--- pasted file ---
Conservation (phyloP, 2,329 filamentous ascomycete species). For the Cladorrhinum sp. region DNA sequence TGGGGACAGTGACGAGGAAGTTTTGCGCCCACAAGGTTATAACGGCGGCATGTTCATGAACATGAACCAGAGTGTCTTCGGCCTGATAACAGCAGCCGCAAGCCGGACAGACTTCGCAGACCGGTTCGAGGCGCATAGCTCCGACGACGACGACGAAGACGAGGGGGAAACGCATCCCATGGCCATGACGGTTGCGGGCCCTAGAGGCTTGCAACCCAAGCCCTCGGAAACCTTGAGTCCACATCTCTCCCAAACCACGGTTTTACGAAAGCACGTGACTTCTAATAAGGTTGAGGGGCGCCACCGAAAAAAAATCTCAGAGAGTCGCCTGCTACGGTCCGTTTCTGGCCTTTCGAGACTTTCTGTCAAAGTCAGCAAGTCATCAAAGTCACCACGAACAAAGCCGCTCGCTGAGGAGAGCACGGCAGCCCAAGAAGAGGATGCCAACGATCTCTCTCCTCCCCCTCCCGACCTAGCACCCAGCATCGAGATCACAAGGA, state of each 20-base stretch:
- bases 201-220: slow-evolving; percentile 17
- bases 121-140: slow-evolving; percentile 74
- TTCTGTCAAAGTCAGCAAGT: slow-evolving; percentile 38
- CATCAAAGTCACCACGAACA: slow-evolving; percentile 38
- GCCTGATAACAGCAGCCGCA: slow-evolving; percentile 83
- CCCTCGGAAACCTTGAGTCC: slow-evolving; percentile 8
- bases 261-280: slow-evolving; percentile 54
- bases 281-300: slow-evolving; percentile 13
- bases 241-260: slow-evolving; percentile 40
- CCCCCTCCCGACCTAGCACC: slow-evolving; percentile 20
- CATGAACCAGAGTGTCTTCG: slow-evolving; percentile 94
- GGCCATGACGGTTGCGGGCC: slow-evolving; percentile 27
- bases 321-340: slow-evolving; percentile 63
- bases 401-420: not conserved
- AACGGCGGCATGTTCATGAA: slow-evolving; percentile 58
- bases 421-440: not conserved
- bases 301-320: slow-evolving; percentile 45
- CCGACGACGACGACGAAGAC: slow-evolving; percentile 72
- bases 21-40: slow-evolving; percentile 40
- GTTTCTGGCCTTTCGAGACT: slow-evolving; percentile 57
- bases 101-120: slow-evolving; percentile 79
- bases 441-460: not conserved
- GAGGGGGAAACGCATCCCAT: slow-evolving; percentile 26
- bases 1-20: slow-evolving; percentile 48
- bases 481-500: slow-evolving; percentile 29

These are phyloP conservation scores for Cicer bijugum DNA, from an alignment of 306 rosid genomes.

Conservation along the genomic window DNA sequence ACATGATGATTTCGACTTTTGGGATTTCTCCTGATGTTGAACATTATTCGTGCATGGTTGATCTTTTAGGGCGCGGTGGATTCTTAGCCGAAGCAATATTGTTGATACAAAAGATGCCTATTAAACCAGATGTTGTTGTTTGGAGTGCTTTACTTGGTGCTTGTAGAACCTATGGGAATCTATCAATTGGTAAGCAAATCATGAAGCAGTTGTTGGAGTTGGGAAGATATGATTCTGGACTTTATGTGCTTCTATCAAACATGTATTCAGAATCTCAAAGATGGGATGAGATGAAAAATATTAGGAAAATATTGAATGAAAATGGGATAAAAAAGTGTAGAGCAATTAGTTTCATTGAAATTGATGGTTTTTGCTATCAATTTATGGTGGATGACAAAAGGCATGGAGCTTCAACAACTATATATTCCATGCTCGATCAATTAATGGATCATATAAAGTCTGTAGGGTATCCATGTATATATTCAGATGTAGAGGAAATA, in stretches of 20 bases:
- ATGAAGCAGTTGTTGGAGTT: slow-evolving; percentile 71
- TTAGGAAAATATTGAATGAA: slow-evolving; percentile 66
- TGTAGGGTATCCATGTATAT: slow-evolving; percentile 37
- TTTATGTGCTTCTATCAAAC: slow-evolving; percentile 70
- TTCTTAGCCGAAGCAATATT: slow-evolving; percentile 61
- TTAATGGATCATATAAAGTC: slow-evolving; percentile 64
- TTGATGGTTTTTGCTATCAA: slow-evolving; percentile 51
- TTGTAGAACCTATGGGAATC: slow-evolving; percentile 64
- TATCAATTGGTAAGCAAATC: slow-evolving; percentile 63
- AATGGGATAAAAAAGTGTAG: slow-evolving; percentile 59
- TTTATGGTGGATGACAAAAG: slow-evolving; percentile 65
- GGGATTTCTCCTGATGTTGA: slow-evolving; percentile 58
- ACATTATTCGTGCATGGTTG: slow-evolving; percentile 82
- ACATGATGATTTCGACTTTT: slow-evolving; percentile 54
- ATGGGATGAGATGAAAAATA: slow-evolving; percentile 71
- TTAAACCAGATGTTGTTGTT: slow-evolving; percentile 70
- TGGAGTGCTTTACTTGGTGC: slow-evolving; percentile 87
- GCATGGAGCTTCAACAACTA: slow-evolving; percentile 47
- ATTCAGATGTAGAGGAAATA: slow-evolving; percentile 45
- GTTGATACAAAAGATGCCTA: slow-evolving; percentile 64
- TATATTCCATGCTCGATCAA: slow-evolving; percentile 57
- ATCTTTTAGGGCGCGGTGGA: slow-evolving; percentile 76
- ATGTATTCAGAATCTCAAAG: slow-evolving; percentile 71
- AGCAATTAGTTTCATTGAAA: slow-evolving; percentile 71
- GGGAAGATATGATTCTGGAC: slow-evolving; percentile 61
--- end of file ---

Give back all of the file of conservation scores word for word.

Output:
Conservation (phyloP, 2,329 filamentous ascomycete species). For the Cladorrhinum sp. region DNA sequence TGGGGACAGTGACGAGGAAGTTTTGCGCCCACAAGGTTATAACGGCGGCATGTTCATGAACATGAACCAGAGTGTCTTCGGCCTGATAACAGCAGCCGCAAGCCGGACAGACTTCGCAGACCGGTTCGAGGCGCATAGCTCCGACGACGACGACGAAGACGAGGGGGAAACGCATCCCATGGCCATGACGGTTGCGGGCCCTAGAGGCTTGCAACCCAAGCCCTCGGAAACCTTGAGTCCACATCTCTCCCAAACCACGGTTTTACGAAAGCACGTGACTTCTAATAAGGTTGAGGGGCGCCACCGAAAAAAAATCTCAGAGAGTCGCCTGCTACGGTCCGTTTCTGGCCTTTCGAGACTTTCTGTCAAAGTCAGCAAGTCATCAAAGTCACCACGAACAAAGCCGCTCGCTGAGGAGAGCACGGCAGCCCAAGAAGAGGATGCCAACGATCTCTCTCCTCCCCCTCCCGACCTAGCACCCAGCATCGAGATCACAAGGA, state of each 20-base stretch:
- bases 201-220: slow-evolving; percentile 17
- bases 121-140: slow-evolving; percentile 74
- TTCTGTCAAAGTCAGCAAGT: slow-evolving; percentile 38
- CATCAAAGTCACCACGAACA: slow-evolving; percentile 38
- GCCTGATAACAGCAGCCGCA: slow-evolving; percentile 83
- CCCTCGGAAACCTTGAGTCC: slow-evolving; percentile 8
- bases 261-280: slow-evolving; percentile 54
- bases 281-300: slow-evolving; percentile 13
- bases 241-260: slow-evolving; percentile 40
- CCCCCTCCCGACCTAGCACC: slow-evolving; percentile 20
- CATGAACCAGAGTGTCTTCG: slow-evolving; percentile 94
- GGCCATGACGGTTGCGGGCC: slow-evolving; percentile 27
- bases 321-340: slow-evolving; percentile 63
- bases 401-420: not conserved
- AACGGCGGCATGTTCATGAA: slow-evolving; percentile 58
- bases 421-440: not conserved
- bases 301-320: slow-evolving; percentile 45
- CCGACGACGACGACGAAGAC: slow-evolving; percentile 72
- bases 21-40: slow-evolving; percentile 40
- GTTTCTGGCCTTTCGAGACT: slow-evolving; percentile 57
- bases 101-120: slow-evolving; percentile 79
- bases 441-460: not conserved
- GAGGGGGAAACGCATCCCAT: slow-evolving; percentile 26
- bases 1-20: slow-evolving; percentile 48
- bases 481-500: slow-evolving; percentile 29

These are phyloP conservation scores for Cicer bijugum DNA, from an alignment of 306 rosid genomes.

Conservation along the genomic window DNA sequence ACATGATGATTTCGACTTTTGGGATTTCTCCTGATGTTGAACATTATTCGTGCATGGTTGATCTTTTAGGGCGCGGTGGATTCTTAGCCGAAGCAATATTGTTGATACAAAAGATGCCTATTAAACCAGATGTTGTTGTTTGGAGTGCTTTACTTGGTGCTTGTAGAACCTATGGGAATCTATCAATTGGTAAGCAAATCATGAAGCAGTTGTTGGAGTTGGGAAGATATGATTCTGGACTTTATGTGCTTCTATCAAACATGTATTCAGAATCTCAAAGATGGGATGAGATGAAAAATATTAGGAAAATATTGAATGAAAATGGGATAAAAAAGTGTAGAGCAATTAGTTTCATTGAAATTGATGGTTTTTGCTATCAATTTATGGTGGATGACAAAAGGCATGGAGCTTCAACAACTATATATTCCATGCTCGATCAATTAATGGATCATATAAAGTCTGTAGGGTATCCATGTATATATTCAGATGTAGAGGAAATA, in stretches of 20 bases:
- ATGAAGCAGTTGTTGGAGTT: slow-evolving; percentile 71
- TTAGGAAAATATTGAATGAA: slow-evolving; percentile 66
- TGTAGGGTATCCATGTATAT: slow-evolving; percentile 37
- TTTATGTGCTTCTATCAAAC: slow-evolving; percentile 70
- TTCTTAGCCGAAGCAATATT: slow-evolving; percentile 61
- TTAATGGATCATATAAAGTC: slow-evolving; percentile 64
- TTGATGGTTTTTGCTATCAA: slow-evolving; percentile 51
- TTGTAGAACCTATGGGAATC: slow-evolving; percentile 64
- TATCAATTGGTAAGCAAATC: slow-evolving; percentile 63
- AATGGGATAAAAAAGTGTAG: slow-evolving; percentile 59
- TTTATGGTGGATGACAAAAG: slow-evolving; percentile 65
- GGGATTTCTCCTGATGTTGA: slow-evolving; percentile 58
- ACATTATTCGTGCATGGTTG: slow-evolving; percentile 82
- ACATGATGATTTCGACTTTT: slow-evolving; percentile 54
- ATGGGATGAGATGAAAAATA: slow-evolving; percentile 71
- TTAAACCAGATGTTGTTGTT: slow-evolving; percentile 70
- TGGAGTGCTTTACTTGGTGC: slow-evolving; percentile 87
- GCATGGAGCTTCAACAACTA: slow-evolving; percentile 47
- ATTCAGATGTAGAGGAAATA: slow-evolving; percentile 45
- GTTGATACAAAAGATGCCTA: slow-evolving; percentile 64
- TATATTCCATGCTCGATCAA: slow-evolving; percentile 57
- ATCTTTTAGGGCGCGGTGGA: slow-evolving; percentile 76
- ATGTATTCAGAATCTCAAAG: slow-evolving; percentile 71
- AGCAATTAGTTTCATTGAAA: slow-evolving; percentile 71
- GGGAAGATATGATTCTGGAC: slow-evolving; percentile 61